Jewish Immigrants from the Former Soviet Union: The Formation of New Social Networks, Integration, and Activity Spaces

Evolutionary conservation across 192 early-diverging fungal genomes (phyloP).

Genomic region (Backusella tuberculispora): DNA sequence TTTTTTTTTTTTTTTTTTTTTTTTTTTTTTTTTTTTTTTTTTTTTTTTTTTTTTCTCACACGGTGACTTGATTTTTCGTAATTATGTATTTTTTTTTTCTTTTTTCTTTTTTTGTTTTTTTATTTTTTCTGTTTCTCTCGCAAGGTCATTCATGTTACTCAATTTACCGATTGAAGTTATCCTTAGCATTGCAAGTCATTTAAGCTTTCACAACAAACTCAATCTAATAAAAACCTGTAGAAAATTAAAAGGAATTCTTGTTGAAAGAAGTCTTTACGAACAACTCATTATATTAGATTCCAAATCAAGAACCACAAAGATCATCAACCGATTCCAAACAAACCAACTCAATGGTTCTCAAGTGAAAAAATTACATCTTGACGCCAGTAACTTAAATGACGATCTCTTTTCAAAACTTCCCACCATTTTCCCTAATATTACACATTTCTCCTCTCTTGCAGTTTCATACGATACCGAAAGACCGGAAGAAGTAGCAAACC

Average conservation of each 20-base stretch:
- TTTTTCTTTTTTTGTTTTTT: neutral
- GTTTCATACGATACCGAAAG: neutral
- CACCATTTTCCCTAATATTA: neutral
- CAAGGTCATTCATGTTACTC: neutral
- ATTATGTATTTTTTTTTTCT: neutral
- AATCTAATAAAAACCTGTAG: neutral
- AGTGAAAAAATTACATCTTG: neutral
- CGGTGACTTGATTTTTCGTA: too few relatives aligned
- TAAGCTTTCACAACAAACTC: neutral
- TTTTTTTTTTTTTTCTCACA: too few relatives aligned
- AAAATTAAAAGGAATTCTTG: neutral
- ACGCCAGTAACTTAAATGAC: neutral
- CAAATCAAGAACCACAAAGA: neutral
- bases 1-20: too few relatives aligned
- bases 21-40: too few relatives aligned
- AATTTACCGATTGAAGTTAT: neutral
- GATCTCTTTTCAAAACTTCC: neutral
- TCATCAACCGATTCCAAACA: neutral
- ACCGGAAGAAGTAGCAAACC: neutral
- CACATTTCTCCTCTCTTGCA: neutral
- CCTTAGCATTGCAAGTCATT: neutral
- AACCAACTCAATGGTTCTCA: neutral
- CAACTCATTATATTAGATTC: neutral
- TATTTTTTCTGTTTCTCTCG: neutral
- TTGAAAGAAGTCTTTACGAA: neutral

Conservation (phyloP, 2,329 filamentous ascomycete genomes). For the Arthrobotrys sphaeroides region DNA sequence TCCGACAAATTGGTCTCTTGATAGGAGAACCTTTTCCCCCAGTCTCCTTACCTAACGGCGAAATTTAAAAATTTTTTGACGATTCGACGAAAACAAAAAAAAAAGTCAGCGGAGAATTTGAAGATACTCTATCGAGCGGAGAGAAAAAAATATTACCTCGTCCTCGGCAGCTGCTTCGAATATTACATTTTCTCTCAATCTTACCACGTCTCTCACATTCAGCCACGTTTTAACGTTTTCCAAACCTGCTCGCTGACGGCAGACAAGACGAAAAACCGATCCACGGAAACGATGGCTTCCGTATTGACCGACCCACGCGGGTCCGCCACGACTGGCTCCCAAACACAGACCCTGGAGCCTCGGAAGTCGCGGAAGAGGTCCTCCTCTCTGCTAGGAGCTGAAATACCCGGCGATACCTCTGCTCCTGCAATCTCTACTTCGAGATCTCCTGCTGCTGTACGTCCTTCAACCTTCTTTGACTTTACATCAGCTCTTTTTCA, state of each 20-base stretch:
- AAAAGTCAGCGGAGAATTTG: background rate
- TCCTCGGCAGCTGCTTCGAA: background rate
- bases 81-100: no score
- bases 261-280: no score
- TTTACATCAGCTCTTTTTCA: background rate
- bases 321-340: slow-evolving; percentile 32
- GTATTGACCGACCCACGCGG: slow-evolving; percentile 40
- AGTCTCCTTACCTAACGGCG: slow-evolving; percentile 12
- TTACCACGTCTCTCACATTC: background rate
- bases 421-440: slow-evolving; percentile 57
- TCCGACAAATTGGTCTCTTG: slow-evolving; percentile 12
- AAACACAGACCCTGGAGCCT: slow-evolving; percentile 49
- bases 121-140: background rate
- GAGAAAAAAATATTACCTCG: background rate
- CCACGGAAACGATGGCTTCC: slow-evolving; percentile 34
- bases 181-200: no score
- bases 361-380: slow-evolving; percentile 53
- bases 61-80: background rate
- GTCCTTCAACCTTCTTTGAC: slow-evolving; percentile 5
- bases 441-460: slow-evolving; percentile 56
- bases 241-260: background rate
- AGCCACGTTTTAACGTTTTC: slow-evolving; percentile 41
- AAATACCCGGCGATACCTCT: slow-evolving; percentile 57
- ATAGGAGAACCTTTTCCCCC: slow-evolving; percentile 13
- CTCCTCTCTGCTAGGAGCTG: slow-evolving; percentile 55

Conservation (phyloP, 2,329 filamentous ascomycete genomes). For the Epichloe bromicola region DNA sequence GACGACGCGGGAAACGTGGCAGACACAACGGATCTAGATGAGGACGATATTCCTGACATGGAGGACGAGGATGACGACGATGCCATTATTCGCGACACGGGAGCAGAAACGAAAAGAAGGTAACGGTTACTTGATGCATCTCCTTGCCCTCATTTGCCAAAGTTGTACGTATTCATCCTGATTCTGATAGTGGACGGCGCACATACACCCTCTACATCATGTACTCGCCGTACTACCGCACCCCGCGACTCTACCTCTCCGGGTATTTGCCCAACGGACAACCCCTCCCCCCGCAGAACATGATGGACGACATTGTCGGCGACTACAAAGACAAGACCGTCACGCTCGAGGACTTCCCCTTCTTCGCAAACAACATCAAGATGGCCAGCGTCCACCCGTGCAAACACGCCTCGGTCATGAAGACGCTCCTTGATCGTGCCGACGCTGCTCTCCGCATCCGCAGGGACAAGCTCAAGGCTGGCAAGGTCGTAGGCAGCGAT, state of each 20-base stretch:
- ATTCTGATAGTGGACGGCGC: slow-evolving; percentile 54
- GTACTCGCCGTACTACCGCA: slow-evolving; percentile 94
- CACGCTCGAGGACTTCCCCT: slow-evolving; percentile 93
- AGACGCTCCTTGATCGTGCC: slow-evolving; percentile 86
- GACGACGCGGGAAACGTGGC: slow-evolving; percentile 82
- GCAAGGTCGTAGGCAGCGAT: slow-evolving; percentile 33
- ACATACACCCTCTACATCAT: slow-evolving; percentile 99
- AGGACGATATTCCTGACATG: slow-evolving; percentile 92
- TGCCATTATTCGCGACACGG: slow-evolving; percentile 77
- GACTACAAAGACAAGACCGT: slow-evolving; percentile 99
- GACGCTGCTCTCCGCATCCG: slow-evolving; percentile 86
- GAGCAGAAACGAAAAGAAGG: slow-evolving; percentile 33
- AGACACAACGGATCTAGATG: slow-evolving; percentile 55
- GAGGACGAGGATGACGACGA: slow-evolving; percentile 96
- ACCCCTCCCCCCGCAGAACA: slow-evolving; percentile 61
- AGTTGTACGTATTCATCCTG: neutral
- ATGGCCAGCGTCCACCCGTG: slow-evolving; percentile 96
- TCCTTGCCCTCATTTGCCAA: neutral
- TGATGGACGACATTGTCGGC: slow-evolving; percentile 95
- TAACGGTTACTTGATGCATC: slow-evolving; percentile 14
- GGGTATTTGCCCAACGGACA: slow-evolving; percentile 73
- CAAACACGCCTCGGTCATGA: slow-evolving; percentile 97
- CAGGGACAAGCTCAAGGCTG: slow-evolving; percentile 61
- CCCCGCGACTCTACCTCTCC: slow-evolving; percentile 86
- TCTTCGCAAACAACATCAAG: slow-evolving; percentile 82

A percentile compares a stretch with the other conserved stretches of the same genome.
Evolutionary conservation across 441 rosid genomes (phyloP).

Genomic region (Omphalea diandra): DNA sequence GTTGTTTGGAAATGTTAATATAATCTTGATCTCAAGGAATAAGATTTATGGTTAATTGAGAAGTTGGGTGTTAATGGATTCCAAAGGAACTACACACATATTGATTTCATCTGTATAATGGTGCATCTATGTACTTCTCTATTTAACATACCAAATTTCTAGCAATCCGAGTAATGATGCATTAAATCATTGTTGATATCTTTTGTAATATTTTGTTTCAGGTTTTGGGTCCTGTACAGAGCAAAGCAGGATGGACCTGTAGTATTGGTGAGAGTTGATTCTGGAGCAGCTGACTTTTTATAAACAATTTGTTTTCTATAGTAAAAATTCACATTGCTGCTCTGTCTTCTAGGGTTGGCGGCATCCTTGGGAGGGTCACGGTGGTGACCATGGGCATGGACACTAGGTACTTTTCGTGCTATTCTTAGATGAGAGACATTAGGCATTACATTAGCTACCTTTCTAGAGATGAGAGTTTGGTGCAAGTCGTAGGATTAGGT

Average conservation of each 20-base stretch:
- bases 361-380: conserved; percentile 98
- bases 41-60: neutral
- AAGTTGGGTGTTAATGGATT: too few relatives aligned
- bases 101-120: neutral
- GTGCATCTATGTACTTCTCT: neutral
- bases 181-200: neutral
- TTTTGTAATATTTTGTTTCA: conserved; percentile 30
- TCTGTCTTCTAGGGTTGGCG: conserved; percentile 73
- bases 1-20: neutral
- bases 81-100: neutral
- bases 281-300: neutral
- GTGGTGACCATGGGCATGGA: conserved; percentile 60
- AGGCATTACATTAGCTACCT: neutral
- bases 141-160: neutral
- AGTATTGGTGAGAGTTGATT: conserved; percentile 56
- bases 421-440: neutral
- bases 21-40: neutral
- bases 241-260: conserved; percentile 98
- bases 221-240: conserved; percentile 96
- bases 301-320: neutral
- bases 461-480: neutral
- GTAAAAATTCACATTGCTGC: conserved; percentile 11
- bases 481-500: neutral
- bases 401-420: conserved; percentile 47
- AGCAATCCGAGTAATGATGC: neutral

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From 1976 to 2000, an estimated three quarters of a million Jewish refugees from the former Soviet Union immigrated to the United States. These refugees were welcomed by both volunteers and professional aid workers from the American Jewish community who provided food, shelter, and a helping hand in establishing a new life in a new place. Social capital accumulated through membership in a global Jewish identity, both for Soviet and American Jews, provided the foundation for this aid. The shift in identity from #8220;American#8221; or #8220;Russian#8221; to #8220;Jewish & rdquol that provided the initial transnational social capital was largely the result of the efforts of the Soviet Jewish Freedom Movement, centered in Cleveland and New York City. Additionally, the descendants of Soviet Jewish refugees appear to be assimilating with native-born populations. Through interviews with Soviet Jewish refugees and other key participants, this dissertation examines the role of place in the shifting identities of Soviet Jewish refugees living in Cleveland. From the evidence gathered through this case study and building on the work of Bourdieu and Lefebvre, this dissertation culminates in the development of a new model of Scalar Assimilation that allows for identity shifts and assimilation processes to simultaneously operate at multiple scales with a variety of outcomes.